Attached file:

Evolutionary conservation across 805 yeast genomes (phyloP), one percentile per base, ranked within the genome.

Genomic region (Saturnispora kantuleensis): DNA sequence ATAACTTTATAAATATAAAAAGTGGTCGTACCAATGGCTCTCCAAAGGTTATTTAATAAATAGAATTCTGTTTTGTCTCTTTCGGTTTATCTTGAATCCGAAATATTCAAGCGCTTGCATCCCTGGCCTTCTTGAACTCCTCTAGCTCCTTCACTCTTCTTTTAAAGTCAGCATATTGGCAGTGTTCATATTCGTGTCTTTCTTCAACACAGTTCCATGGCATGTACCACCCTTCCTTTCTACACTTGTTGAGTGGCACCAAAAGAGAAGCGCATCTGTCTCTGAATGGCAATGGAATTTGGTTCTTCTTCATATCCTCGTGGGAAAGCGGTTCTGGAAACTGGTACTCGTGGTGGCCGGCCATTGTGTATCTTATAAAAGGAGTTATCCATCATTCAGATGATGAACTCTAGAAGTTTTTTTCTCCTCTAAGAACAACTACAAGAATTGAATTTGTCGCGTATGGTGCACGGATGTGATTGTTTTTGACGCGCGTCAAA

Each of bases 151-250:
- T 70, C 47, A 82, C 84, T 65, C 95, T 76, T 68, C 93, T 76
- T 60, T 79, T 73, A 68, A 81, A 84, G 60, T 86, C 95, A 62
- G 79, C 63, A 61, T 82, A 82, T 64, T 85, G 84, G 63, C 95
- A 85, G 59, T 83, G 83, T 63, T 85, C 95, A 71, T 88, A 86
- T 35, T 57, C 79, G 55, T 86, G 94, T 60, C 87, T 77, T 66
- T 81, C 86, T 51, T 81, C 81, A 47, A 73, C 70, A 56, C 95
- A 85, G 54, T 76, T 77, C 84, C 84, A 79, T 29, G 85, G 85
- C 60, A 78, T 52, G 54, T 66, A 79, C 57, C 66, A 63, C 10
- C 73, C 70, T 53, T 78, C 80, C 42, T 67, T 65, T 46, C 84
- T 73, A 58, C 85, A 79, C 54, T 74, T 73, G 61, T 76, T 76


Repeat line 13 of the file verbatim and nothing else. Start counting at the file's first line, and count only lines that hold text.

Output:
- T 73, A 58, C 85, A 79, C 54, T 74, T 73, G 61, T 76, T 76